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Public knowledge of cardiopulmonary resuscitation in Republic of Slovenia

Allgemeinwissen über kardio-pulmonale-Reanimation (CPR) in der Republik Slowenien

Zusammenfassung

ZIEL DER STUDIE: In der Republik Slowenien wird von Laien bei einem Herz-Kreislauf-Stillstand selten mit der Reanimation begonnen. Ziel der Studie war es, das Wissen der Bevölkerung über notwendige Maßnahmen bei einer Kardio-Pulmonalen-Reanimation (CPR) zu erheben. METHODEN: Es wurde eine zufallsgesteuerte Telefonbefragung mit Hilfe von »CATI« (»computer assisted telephone interview«) durchgeführt (n = 500). Abgefragt wurden demografische Parameter, das Wissen über Erkennen und richtiges Verhalten bei einem Herz-Kreislauf-Stillstand, praktische Erfahrungen in der Reanimation (z.B. durch Training, Kurse), sowie Kenntnis der Notrufnummer. ERGEBNIS: 70% der 500 Befragten gaben an Schulungen über CPR absolviert zu haben, wobei bei 80% die letzte Schulung mehr als 10 Jahre zurücklag. Weniger als die Hälfte der Befragten wusste, dass die CPR aus Beatmung (47%) und Herzdruckmassage (45%) besteht. Personen die einmal eine Schulung absolviert hatten, gaben doppelt so häufig die richtige Antwort an. Das detaillierte Wissen über die CPR war sehr mangelhaft. Nur 1% der Befragten gaben den Rhythmus der Herzdruckmassage korrekt an, 2% kannten das Verhältnis zwischen Herzdruckmassage und Beatmung für Erwachsene und nur 3 von 500 Befragten beantworteten beide Fragen richtig (<1%). Position und Krafteinsatz bei der Herzdruckmassage wurde von 38% bzw. 13% der Befragten korrekt angegeben. Geschulte Personen konnten diese Fragen deutlich besser beantworten. SCHLUSSFOLGERUNG: In der slowenischen Bevölkerung sind die Sofortmaßnahmen bei einem Herz-Kreislauf-Stillstand nur wenig bekannt. Geschulte Laien haben ein signifikant höheres Wissen über lebensrettende Sofortmaßnahmen (CPR). Breit angelegte Schulungsmaßnahmen sind notwendig um die derzeitige Situation zu verbessern.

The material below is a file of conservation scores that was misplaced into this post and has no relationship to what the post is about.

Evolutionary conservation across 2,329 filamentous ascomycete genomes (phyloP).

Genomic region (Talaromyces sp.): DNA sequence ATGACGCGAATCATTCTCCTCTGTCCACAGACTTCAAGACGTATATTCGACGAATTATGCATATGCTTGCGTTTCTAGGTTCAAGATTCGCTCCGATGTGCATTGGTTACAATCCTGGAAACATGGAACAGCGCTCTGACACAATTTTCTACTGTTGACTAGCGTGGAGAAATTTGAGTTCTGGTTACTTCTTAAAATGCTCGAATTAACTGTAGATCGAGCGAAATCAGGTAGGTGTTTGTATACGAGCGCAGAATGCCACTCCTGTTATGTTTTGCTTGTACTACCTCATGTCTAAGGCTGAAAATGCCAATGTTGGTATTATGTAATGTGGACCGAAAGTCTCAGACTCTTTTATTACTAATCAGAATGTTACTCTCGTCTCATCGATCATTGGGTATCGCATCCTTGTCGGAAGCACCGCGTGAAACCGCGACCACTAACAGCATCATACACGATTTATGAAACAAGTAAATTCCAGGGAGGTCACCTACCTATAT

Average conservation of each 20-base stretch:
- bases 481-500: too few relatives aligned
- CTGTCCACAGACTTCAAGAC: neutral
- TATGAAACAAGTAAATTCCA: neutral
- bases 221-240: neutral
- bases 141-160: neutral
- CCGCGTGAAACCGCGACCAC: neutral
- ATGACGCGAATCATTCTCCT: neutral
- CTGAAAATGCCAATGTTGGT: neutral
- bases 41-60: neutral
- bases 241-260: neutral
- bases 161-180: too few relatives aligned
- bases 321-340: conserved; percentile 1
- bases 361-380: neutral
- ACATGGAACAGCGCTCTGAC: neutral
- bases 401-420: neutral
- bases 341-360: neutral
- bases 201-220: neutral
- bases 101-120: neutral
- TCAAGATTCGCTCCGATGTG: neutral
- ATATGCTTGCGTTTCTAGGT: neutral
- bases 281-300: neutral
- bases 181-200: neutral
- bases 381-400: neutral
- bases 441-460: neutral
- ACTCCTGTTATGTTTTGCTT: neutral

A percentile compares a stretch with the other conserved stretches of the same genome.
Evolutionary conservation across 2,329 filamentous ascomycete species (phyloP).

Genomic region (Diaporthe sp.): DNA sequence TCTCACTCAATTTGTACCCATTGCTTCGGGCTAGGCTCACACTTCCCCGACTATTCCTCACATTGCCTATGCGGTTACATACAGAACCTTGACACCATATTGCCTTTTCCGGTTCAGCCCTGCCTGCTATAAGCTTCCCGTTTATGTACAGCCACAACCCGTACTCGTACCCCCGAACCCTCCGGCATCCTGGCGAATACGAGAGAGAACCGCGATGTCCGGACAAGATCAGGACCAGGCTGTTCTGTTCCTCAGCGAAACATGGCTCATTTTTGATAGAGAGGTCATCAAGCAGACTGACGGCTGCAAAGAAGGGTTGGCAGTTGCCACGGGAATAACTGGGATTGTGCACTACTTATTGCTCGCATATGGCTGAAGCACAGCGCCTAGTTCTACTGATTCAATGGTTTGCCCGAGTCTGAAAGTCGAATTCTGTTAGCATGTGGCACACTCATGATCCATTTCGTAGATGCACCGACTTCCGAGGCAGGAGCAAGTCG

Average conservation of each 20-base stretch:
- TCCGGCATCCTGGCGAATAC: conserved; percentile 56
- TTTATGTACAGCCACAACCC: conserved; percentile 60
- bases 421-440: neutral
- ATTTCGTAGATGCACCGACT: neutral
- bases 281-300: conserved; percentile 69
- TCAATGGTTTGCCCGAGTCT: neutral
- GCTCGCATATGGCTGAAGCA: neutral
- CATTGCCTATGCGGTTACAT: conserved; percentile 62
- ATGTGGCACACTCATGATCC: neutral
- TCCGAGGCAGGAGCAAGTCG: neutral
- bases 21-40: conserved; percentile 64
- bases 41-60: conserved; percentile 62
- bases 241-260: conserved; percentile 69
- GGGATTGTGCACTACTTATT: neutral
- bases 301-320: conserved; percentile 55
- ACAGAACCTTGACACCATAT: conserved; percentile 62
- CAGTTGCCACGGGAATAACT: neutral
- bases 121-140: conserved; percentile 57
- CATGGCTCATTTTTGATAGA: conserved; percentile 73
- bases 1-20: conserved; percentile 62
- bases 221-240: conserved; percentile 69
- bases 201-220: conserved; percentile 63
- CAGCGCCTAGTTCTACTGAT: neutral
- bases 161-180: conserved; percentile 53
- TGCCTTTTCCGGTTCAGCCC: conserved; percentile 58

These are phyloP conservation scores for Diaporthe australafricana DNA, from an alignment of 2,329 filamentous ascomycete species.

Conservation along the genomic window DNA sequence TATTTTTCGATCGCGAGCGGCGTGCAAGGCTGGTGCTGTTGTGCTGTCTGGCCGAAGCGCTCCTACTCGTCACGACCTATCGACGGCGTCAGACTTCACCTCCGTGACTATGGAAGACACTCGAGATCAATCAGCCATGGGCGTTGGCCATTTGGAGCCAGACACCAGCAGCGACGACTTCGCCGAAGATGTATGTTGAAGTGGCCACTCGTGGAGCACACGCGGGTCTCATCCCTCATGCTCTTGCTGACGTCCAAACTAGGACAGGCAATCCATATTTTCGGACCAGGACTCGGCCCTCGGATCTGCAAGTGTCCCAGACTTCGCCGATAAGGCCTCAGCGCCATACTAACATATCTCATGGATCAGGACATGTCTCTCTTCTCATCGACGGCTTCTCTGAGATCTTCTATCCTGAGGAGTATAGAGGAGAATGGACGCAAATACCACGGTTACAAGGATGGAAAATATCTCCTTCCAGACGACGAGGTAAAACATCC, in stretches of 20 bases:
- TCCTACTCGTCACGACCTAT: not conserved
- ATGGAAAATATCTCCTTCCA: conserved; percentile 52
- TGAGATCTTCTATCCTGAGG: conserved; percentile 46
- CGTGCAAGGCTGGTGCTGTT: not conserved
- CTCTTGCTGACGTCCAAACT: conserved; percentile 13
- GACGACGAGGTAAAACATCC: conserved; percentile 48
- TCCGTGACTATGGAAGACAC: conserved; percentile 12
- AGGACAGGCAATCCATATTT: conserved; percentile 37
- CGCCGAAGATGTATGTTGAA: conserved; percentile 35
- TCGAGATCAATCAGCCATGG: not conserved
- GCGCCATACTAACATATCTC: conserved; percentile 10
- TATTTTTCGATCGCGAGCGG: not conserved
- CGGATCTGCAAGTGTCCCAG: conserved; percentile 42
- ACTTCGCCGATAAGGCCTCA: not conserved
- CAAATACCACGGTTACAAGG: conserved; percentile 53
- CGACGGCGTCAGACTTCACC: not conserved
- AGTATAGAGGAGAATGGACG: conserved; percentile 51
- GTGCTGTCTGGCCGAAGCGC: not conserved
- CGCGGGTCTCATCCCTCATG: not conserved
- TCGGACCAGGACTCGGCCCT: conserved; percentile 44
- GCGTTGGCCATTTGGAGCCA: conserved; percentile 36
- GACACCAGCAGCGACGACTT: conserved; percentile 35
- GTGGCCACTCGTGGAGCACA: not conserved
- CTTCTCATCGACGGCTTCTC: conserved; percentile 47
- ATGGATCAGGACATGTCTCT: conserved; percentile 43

Summary

AIM: In a case of cardiac arrest lay people in Republic of Slovenia rarely start basic life support procedures. The aim of this study was to determine the extent of knowledge about and attitude towards cardiopulmonary resuscitation in lay population. METHOD: A cross-sectional telephone survey using computer-assisted telephone interview method was performed in August and September 2006. Questionnaire contained sections regarding participant demographics, knowledge of cardiac arrest signs and of cardiopulmonary resuscitation procedures (CPR), previous courses of CPR training, and the awareness of emergency phone contact number. RESULTS: We interviewed 500 subjects. Nearly 70% of subjects had attended courses on CPR, but nearly 80% of them did so more than 10 years ago. Less than half of the subjects knew that CPR include rescue breathing (47%) and chest compressions (44.6%). Subjects who passed training on CPR knew that twice more often (p < 0.001). Knowledge on resuscitation skills was generally poor. Only 1.2% knew the rate of chest compressions, 2.2% knew the correct compressions-to-ventilations ratio in adult CPR, and only 3 out of 500 subjects (0.6%) knew both. Correct site and correct strength for chest compressions were stated in 37.6 % and 13.0 %, respectively. Both the correct site and the correct strength were stated more often in CPR-trained group (p = 0.002 and p = 0.02, respectively). CONCLUSION: Lay public in Republic of Slovenia has poor knowledge on CPR. Knowledge is better in trained versus untrained individuals. Educational campaign in the community would improve response to cardiac emergencies.

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Correspondence to Renata Rajapakse.

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Rajapakse, R., Noč, M. & Kersnik, J. Public knowledge of cardiopulmonary resuscitation in Republic of Slovenia. Wien Klin Wochenschr 122, 667–672 (2010). https://doi.org/10.1007/s00508-010-1489-8

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Keywords

  • Heart arrest
  • Cardiopulmonary resuscitation
  • Health knowledge
  • Eastern Europe
  • Emergency medicine
  • Emergency medical services